A new book, co-authored by alumna Jennifer Piscopo, looks at quotas for women in politics.
The first comparative, multi-country study of the impact of gender quotas in politics, co-edited by a Gates alumna, has been published this month.
Jennifer Piscopo, Co-Chair of the Gates Scholars Alumni Association, co-authored The Impact of Gender Quotas, which is published by Oxford University Press.
The book bridges literatures of gender quotas and women’s political representation and uses case studies from twelve countries around the world to build broad theories about gender quotas and women’s representation.
The publisher says up to now research on gender quotas has focused primarily on quota design, adoption, and effects on the numbers of women elected. The book “seeks to initiate a ‘second generation’ of research on quotas, this volume is an effort to inspire a new literature focused on theorising and studying the broader impact of quotas on politics and society”.
It has already won praise from experts in the field. Anne-Marie Goetz, Chief Advisor of Governance, Peace and Security, United Nations Entity for Gender Equality and the Empowerment of Women, called it an “impressive” collection which “greatly advances the field of electoral quota research”. She says it shows clearly that gender quotas will not work to shift the quality of public decision-making towards advancing women’s interests without strengthening women’s autonomous organising so it can hold politicians to account for their performance on women’s rights and without ensuring a political leadership which is willing to make women’s participation and gender equality principles non-negotiable in public decision-making.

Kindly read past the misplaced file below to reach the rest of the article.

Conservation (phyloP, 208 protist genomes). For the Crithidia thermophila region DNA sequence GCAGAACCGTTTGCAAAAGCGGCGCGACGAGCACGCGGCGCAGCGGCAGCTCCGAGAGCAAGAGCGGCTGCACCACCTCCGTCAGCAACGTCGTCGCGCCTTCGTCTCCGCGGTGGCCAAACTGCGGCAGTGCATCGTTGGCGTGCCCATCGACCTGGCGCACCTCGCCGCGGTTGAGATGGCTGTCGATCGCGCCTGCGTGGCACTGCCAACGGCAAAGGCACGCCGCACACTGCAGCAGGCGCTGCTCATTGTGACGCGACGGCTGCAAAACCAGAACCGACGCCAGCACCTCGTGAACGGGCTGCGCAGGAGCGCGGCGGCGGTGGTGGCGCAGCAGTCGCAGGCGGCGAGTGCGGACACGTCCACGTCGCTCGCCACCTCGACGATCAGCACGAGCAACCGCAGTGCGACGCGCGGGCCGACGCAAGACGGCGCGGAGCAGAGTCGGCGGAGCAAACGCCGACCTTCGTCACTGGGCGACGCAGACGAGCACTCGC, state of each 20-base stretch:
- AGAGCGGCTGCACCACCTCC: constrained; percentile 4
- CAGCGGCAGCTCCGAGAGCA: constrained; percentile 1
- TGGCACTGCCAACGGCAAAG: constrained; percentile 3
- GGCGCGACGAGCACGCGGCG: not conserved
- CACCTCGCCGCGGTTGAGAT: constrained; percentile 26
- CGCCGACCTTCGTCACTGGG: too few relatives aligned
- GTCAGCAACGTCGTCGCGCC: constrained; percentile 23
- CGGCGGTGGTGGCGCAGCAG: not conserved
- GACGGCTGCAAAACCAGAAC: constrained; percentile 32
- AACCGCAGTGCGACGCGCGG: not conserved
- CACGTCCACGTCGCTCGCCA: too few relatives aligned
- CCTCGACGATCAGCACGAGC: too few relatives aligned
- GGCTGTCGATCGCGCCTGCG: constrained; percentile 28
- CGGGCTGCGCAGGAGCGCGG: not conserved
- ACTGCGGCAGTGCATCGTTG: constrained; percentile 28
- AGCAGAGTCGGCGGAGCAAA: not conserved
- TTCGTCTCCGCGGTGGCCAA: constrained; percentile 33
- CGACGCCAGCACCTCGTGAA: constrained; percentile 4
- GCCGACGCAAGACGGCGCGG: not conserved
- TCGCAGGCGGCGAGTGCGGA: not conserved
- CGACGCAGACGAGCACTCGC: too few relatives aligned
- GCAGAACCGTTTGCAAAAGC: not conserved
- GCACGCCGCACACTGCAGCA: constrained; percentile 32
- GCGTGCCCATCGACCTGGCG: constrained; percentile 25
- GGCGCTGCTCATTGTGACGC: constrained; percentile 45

Jennifer , who did an MPhil in Latin American Studies at the University of Cambridge, says: “Quotas for women in politics have diffused worldwide, and have frequently triggered much larger public debates about the role of women in leadership. We are now seeing quotas for cabinet ministers and corporate boards, as elites and citizens recognise that our democracies are incomplete without women at the helm. We hope this volume will deepen the discussion, in particular because we falsify many of the arguments against quotas, especially the myth that women promoted under quotas are not qualified or deserving of their posts. Indeed, women are more than prepared for leadership, and quotas are needed to overturn long-standing practices of discrimination.”
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